Changing drug policies: What do we need to end this heartbreaking crisis?

Issue: BCMJ, vol. 62 , No. 3 , April 2020 , Pages 91 COHP

Since the overdose crisis was declared a public health emergency in 2016, nearly 14 000 Canadians have died as a result. Due to the number of fatal overdoses, BC’s life expectancy has fallen for the first time in modern history.

Facing this crisis, many organizations, such as Nurses and Nurse Practitioners of BC,[1] Moms Stop the Harm,[2] the Canadian Association of People Who Use Drugs,[3] and the City of Vancouver,[4] have called for a change in drug policies, including drug decriminalization and increased access to a safer supply of drugs. Nonetheless, both the federal and provincial government have been hesitant to fully commit to these ideas.

The concept of drug decriminalization is not new. Portugal decriminalized personal possession of all drugs in 2001. While having drugs for personal use is no longer a criminal offence, it remains an administrative violation. The money saved in the criminal justice system has freed up resources to be invested in addiction treatment, mental health, and social services. Within a decade of decriminalizing drugs in Portugal, continuation rates of drug use dropped by 15%. In addition, the rate of HIV, hepatitis, and drug-related deaths and crimes decreased. This shift from a criminal to public health approach to drug use has received praise from many international organizations, including the United Nations.

In terms of safe supply, Switzerland offers a good example. Like much of Europe, the country experienced a rapid rise in IV heroin use during the 1970s and 80s, which led to high rates of HIV transmission and drug-related deaths. Since the mid-1990s, Switzerland has offered heroin-assisted treatment (HAT). With over 20 years of data, it’s clear that HAT has substantially improved the well-being of the participants, reduced continual use of illicit heroin, and decreased criminal activities. Locally, the BC Centre on Substance Use published an evidence-based document last year that highlights the benefits and rationale for safe supply, and a proposed model for implementation.[5]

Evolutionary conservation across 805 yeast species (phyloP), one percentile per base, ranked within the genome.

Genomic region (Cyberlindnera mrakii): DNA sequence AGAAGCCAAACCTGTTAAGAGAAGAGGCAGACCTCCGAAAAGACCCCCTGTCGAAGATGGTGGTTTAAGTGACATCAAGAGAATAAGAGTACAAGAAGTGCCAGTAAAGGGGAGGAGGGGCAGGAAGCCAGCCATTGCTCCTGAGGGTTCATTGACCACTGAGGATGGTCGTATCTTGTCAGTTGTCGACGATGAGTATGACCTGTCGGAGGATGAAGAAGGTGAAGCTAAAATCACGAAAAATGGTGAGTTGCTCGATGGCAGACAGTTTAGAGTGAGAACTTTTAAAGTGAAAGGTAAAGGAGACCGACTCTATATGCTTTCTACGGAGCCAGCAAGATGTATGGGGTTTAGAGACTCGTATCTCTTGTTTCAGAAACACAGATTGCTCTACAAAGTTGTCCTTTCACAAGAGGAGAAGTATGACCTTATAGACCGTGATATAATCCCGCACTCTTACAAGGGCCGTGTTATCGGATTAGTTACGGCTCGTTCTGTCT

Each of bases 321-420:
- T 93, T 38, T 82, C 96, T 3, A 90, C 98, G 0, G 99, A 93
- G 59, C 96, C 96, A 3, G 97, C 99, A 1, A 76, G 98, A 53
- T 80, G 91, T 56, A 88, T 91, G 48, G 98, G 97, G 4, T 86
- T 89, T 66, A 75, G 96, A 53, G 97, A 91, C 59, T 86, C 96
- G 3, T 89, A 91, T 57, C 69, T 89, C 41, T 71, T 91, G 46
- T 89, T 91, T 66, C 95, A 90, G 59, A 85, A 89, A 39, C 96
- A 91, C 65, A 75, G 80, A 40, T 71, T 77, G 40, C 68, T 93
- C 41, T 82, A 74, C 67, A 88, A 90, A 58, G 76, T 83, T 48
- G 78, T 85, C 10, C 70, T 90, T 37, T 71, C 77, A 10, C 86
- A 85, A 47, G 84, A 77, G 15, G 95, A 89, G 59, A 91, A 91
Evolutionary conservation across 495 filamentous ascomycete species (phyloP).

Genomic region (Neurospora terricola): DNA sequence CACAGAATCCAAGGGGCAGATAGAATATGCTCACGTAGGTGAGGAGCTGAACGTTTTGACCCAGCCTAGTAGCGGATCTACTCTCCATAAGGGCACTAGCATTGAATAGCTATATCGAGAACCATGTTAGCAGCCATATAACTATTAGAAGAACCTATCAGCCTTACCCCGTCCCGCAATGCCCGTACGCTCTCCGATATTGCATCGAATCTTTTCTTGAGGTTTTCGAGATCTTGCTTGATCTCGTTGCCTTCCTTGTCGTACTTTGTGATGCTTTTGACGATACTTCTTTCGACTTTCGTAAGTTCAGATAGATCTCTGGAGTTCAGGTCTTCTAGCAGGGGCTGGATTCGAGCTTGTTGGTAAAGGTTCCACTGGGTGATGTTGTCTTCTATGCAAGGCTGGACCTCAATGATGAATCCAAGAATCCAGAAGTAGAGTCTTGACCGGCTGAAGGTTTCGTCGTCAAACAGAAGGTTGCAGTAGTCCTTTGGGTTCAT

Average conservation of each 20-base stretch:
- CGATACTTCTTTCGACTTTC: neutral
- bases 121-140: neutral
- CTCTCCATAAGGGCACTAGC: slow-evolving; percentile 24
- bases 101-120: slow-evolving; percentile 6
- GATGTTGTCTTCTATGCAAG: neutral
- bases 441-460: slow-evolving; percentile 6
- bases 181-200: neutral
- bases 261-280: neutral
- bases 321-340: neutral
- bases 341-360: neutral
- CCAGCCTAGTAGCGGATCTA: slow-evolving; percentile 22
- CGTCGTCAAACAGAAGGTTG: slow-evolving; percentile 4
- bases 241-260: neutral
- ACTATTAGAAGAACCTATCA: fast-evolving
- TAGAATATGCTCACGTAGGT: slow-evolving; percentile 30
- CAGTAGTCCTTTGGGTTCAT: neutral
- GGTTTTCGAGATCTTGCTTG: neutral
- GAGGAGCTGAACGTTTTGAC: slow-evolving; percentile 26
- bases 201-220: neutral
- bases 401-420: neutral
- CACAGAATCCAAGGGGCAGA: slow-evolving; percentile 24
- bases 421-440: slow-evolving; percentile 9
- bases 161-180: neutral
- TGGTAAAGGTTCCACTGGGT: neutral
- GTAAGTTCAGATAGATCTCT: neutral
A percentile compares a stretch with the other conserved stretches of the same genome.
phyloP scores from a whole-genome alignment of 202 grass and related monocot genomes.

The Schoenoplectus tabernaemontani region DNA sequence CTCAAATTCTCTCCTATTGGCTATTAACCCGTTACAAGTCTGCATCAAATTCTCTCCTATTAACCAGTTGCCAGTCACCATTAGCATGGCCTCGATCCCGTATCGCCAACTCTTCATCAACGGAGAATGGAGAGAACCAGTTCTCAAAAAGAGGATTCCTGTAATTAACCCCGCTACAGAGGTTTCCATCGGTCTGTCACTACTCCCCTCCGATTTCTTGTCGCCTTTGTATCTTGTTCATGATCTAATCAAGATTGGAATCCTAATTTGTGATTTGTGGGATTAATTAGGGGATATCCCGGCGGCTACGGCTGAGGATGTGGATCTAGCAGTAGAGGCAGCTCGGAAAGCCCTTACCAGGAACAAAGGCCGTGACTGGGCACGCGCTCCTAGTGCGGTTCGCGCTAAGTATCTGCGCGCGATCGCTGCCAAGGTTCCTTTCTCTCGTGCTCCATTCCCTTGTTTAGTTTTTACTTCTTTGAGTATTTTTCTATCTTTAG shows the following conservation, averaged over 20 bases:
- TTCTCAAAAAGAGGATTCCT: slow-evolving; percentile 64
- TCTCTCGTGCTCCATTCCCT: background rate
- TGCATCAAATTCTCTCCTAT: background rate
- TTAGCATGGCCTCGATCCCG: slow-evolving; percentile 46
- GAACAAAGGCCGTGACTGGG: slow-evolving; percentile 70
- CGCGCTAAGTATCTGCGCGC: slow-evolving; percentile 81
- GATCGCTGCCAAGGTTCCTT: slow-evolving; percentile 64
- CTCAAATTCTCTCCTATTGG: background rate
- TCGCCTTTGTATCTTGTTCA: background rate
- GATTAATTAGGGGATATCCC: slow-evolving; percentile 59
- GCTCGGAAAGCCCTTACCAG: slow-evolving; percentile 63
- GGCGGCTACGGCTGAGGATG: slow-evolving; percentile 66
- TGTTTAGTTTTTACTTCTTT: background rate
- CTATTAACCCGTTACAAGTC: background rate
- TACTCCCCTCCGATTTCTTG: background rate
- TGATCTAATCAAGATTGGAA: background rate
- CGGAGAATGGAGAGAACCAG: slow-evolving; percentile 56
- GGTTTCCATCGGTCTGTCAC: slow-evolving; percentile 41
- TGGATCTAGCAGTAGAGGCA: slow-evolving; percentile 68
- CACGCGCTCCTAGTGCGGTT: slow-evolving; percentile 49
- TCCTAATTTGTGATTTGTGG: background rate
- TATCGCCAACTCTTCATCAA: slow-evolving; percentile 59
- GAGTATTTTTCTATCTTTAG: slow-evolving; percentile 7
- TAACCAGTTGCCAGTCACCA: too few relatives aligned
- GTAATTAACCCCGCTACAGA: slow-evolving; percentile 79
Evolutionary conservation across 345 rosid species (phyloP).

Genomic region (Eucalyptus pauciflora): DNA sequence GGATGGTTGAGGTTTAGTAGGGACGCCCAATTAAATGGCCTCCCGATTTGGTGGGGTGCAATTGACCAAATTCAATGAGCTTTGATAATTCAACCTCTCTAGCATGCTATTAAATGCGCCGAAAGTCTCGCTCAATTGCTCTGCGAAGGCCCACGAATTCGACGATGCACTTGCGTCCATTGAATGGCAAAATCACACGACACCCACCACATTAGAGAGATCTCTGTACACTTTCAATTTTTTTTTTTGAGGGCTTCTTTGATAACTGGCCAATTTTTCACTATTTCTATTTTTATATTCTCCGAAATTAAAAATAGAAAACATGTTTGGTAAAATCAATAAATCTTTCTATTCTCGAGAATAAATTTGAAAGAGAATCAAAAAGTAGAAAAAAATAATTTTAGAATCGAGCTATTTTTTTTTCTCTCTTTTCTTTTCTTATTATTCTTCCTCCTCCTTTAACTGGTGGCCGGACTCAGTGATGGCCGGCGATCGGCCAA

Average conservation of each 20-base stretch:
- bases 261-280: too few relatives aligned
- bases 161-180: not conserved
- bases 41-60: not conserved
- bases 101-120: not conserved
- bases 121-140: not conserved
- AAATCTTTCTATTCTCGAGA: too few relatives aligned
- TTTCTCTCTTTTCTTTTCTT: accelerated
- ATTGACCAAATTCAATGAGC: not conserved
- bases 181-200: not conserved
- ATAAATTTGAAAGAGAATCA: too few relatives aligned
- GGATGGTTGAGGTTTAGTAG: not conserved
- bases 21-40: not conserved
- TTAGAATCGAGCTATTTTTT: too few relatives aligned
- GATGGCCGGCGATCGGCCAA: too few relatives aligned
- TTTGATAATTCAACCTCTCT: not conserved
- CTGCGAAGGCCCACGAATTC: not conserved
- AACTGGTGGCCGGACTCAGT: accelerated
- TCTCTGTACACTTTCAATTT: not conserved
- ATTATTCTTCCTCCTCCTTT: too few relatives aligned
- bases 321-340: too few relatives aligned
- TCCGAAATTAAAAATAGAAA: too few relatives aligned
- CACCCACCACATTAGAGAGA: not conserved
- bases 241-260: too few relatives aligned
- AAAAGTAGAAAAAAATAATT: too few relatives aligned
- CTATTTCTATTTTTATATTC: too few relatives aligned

I can think of a particular patient whose story reinforced my support for changing drug policies. Over the years, my team and I provided her with medical and psychosocial treatment for her opioid-use disorder while she worked diligently on her recovery. By the time she moved on to another clinic closer to her new home, she had obtained her diploma and was ready to start a new job to help youth struggling with addiction. I still remember the light in her eyes and the confidence in her smile when she told me about her graduation and the new job. Meanwhile, as I recalled the multiple overdoses she had in the past, a shivering thought came to mind: she could have died so many times. Sadly, not every patient of mine was as lucky as she was; many had died from overdoses and were never able to continue the journey of recovery.

I truly believe that decriminalization of people who use drugs and safe supply save lives. We need to change outdated drug policies so our patients struggling with addiction can stay alive and have an opportunity to access the treatment and support they need. By doing so, we are sending a clear message to society that drug addiction is a health issue, not a criminal issue, which in turn helps reduce stigma and encourages more individuals to access care or call 911 in case of an overdose without the fear of being incarcerated.

As doctors in the province with the highest number of overdoses and deaths in Canada, we should engage in a broader discussion about these important issues.
—Derek Chang, MD

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This article is the opinion of the Emergency and Public Safety Committee, a subcommittee of Doctors of BC’s Council on Health Promotion, and is not necessarily the opinion of Doctors of BC. This article has not been peer reviewed by the BCMJ Editorial Board.


References

1.    Nurses and Nurse Practitioners of BC and Harm Reduction Nurses Association. Nurses and Nurse Practitioners of British Columbia (NNPBC) and the Harm Reduction Nurses Association (HRNA) call for the decriminalization of people who use drugs in BC. August 2019. Accessed 27 February 2020. www.nnpbc.com/pdfs/media/press-releases/PR-HRNA-NNPBC-Statement.pdf.

2.    Moms Stop the Harm. Key beliefs. Accessed 27 February 2020. www.momsstoptheharm.com/key-beliefs.

3.    Canadian Association of People Who Use Drugs. Safe supply concept document. February 2019. Accessed 27 February 2020. https://vancouver.ca/files/cov/capud-safe-supply-concept-document.pdf.

4.    City of Vancouver. Safe supply statement. July 2019. Accessed 27 February 2020. https://vancouver.ca/people-programs/safe-supply-statement.aspx.

5.    BC Centre on Substance Use. Heroin compassion clubs: A cooperative model to reduce opioid overdose deaths and disrupt organized crime’s role in fentanyl, money laundering and housing unaffordability. February 2019. Accessed 27 February 2020. www.bccsu.ca/wp-content/uploads/2019/02/Report-Heroin-Compassion-Clubs.pdf.

Derek Chang, MD. Changing drug policies: What do we need to end this heartbreaking crisis?. BCMJ, Vol. 62, No. 3, April, 2020, Page(s) 91 - COHP.



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